Source: Manitoba Agriculture Food, and Rural Initiatives
Most feed analysis labs now routinely report nonfibre carbohydrate (NFC) levels, also commonly known as nonstructural carbohydrates (NSC). The following are answers to the common questions about this relatively new “nutrient”.
What Are Non-Fibre Carbohydrates?
Carbohydrates are made up of 2 fractions – the cell wall fraction and the non-cell wall fraction. The cell wall, or fibre, fraction consists of cellulose, hemicellulose and lignin and is the neutral detergent fibre value on an analysis sheet. The non-cell wall fraction consists of the highly digestible cell contents (starch, sugars and pectins) and is called the nonfibre carbohydrate.
Why is NFC Important?
NFC is a highly digestible energy source and, together with degraded protein, is needed by the rumen for microbial growth and digestion.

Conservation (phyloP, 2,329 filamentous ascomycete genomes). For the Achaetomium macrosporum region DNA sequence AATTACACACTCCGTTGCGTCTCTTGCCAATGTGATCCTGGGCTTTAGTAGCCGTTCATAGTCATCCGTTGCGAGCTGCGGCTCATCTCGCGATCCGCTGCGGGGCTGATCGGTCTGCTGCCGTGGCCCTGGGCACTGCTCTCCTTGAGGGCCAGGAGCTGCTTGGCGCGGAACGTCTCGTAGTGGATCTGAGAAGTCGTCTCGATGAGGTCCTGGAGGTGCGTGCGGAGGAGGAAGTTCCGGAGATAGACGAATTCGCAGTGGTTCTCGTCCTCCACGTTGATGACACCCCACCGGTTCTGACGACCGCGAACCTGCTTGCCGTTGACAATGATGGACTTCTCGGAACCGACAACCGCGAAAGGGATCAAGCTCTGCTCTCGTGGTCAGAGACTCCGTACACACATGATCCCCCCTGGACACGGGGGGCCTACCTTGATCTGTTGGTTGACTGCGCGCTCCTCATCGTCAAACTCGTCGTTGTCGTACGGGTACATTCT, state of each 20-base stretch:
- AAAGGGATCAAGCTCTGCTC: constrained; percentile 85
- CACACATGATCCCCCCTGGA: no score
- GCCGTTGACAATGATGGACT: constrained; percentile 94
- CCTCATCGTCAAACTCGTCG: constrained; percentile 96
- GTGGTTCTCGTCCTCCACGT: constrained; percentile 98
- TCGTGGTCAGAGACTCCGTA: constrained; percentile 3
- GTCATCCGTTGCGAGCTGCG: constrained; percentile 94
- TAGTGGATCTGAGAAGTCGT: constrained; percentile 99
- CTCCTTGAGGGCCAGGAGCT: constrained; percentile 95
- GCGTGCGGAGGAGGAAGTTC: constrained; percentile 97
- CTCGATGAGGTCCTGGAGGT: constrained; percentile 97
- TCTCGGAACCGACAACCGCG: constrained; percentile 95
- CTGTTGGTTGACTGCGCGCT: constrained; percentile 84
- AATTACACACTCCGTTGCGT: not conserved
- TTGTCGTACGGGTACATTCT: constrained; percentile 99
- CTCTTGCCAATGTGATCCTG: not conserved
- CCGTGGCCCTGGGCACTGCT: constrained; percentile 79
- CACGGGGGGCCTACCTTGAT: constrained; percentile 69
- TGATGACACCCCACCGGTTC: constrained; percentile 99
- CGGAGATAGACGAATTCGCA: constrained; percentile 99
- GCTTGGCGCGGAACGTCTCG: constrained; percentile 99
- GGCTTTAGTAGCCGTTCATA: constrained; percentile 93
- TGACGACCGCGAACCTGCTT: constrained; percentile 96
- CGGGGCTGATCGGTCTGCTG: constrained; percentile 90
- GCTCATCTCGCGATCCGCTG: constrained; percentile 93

What is the Dairy Cow Requirement for NFC?
In general, NFC levels should be between 35-42% of the ration dry matter.
What Happens if the Dietary NFC Level Falls Outside This Range?
If the NFC level is low, there will be poor rumen microbial growth and digestion. Milk yield, body condition and protein test may be negatively affected. Incidence of ketosis may be increased in early lactation cows. If the NFC level is high, there is “too much” readily available energy and acidosis and low fat tests can occur.
How is NFC Analyzed?
NFC is not analyzed directly. It is calculated by subtracting the other feed components (NDF, CP, ether extract, ash) from 100.
Do Feeds Vary in Their NFC Levels?
Yes. Average NFC values for common feedstuffs are as follows:
|Feedstuff||% NFC||Feedstuff||% NFC|
|Barley||62||Dried Distillers Grains||16|
|Canola Meal||11||Corn Silage (well eared)||40|
|47% Soybean Meal||34||Corn Silage (few ears)||29|
For further information contact:
Farm Production Extension, Animal Nutritionist
Manitoba Agriculture Food, and Rural Initiatives
204-545 University Crescent
Winnipeg, MB R3T 5S6